What should be your No. 1 priority for your balance sheet? “Working capital,” says David Kohl, professor emeritus of agricultural finance at Virginia Tech University.
Working capital is simply current assets minus current liabilities. But it’s also defined as the lifeblood of successful farming operations, Kohl says. Those with a strong working-capital position will be able to seize opportunities and withstand further economic headwinds.
The latest update the Economic Research Service (ERS) indicates the ag sector’s working capital has continued to decline and is now critically low. The forecast for 2019 is $38 billion. This is by far the lowest level seen since ERS started reporting the ratio in 2009.
“The declines in working capital are stark,” says Brent Gloy, an ag economist specializing in agricultural finance and agribusiness management with Ag Economic Insights. “It is projected to fall by 25% from 2018 to 2019. This is on the heels of a 30% decline from 2017 to 2018.”
Read Gloy’s recent Ag Economic Insights report: “Farm Sector Working Capital at Critical Levels”
Kohl encourages farmers to look at their working capital divided by total farm expenses. If that number is less than 10%, he says, it creates a vulnerable farm operations. He classifies operations with 10% to 33% as resilient and farmers with greater than 33% as agile.
A few ways to restock financial reserves, Kohl suggests, are to renegotiate cash rents, cut input costs, reduce family living expenses and diversify income streams.
By understanding the causes of working capital changes, farmers can gain vital insights on managing their farm business, according to experts at the University of Illinois. (See the farmdoc daily piece, “Minding Your Balance Sheet and Working Your Working Capital,” written by Bradley Zwilling, Brandy Biros and Dwight Raab).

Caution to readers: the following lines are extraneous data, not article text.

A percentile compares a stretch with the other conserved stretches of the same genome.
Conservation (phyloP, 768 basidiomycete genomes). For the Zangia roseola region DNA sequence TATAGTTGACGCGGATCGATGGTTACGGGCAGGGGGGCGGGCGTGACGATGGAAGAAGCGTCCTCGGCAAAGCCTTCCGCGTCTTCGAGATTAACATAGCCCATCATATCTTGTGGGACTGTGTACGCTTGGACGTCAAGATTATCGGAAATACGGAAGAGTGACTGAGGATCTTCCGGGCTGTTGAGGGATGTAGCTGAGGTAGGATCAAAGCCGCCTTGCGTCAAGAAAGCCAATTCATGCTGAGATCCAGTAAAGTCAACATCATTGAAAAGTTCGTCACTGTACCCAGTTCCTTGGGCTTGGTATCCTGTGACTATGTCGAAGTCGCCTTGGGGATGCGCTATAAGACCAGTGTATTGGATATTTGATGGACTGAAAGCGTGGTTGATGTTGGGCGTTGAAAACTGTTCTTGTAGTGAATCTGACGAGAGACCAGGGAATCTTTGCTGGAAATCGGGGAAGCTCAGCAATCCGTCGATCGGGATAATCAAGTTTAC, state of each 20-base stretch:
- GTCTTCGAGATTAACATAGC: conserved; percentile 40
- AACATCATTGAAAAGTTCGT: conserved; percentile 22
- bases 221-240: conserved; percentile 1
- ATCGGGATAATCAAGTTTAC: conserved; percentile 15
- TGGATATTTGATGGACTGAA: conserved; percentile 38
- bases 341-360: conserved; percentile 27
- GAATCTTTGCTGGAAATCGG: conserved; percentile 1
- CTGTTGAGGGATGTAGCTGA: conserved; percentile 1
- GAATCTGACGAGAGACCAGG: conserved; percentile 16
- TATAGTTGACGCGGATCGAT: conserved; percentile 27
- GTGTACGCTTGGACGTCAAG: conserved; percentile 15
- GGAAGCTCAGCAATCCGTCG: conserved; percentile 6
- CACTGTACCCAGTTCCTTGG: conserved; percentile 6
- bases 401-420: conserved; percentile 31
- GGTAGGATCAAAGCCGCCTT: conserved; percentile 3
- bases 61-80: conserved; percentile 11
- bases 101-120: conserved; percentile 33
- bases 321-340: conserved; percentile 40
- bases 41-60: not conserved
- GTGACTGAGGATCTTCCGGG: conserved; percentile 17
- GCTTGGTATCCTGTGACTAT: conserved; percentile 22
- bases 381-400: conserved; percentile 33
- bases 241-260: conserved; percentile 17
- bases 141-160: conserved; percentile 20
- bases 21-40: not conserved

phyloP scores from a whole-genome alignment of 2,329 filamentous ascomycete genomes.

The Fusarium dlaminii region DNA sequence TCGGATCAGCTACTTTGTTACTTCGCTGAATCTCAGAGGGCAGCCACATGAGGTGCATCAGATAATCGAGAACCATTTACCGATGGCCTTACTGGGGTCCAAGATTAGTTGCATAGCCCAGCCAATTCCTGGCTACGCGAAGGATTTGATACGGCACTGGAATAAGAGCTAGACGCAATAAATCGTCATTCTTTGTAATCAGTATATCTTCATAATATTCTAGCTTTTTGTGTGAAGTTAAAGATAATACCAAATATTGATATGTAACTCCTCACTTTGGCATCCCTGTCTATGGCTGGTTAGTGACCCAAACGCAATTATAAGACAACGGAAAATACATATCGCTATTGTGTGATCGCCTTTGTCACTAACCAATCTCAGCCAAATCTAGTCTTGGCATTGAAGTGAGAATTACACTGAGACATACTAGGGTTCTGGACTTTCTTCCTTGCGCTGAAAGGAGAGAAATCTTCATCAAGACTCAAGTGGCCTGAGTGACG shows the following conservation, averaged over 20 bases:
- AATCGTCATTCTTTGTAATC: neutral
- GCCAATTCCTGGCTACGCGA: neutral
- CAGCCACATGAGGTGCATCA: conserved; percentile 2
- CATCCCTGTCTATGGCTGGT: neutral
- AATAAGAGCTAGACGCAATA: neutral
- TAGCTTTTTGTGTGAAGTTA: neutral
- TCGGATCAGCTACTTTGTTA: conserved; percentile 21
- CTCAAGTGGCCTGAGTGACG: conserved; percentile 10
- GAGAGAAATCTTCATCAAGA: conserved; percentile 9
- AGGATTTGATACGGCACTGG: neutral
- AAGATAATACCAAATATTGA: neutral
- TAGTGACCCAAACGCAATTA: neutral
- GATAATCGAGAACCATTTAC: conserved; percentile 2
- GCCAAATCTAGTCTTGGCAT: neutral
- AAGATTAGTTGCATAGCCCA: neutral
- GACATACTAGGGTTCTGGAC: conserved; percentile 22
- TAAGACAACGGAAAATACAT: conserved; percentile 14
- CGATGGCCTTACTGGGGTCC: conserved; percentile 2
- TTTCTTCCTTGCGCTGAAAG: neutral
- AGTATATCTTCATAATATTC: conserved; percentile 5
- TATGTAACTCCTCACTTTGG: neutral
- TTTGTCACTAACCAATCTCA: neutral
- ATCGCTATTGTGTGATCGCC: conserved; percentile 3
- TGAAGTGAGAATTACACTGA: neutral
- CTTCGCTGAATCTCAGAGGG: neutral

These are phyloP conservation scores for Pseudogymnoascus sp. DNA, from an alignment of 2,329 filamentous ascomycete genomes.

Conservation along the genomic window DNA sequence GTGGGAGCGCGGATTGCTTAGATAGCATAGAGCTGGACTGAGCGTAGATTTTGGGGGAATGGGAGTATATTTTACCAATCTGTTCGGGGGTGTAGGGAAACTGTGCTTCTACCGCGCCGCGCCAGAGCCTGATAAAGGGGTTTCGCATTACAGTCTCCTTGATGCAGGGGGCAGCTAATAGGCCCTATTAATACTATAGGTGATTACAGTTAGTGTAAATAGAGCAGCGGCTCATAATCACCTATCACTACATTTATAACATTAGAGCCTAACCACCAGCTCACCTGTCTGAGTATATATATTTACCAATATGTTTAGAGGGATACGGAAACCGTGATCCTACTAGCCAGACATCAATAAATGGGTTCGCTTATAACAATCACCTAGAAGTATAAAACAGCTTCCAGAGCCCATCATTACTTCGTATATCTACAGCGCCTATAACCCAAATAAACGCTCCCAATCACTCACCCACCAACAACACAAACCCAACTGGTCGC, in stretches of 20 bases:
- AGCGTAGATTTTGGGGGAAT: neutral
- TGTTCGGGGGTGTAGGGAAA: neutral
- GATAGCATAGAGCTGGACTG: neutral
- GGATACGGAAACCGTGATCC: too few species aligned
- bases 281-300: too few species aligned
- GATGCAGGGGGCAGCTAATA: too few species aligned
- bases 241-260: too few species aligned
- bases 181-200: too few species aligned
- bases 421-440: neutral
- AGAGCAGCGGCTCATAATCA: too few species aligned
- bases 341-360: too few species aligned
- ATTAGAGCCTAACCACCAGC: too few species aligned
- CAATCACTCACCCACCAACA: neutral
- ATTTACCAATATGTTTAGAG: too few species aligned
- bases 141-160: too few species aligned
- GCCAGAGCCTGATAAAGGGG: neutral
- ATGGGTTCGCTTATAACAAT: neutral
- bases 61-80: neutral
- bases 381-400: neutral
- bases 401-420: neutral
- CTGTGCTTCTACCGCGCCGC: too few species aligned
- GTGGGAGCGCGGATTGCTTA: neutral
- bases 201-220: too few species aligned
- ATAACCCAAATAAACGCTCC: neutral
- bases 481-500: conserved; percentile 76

The University of Illinois share these tips:
Prepare accurate balance sheets to know your position. In periods of declining prices, you must routinely compile an accurate balance sheet and accrual income statement. This will give you the knowledge to take action on pricing grain, selling assts, etc.
A drop in working capital can still be good for the business. A planned build-up of working capital over a period of year followed by a planned draw down of working capital could be the result of the planned acquisition of land or other assets.
It’s the unplanned drops in working capital that spell trouble. Now is not the time for a surprise spend of cash. Paying federal and state income tax is reasonable and is much better that spending working capital on depreciable capital asset purchases to solve a tax problem.
Understand the pros and cons of refinancing assets. Remember, refinancing does provide cash to improve your working capital but does not change your net worth. A refinance merely takes some of your intermediate-term or long-term net worth and turns it into current net worth. The obvious downside of refinancing term debt is that you are amortizing a short-term problem over a five-, seven- or even fifteen-year payback period.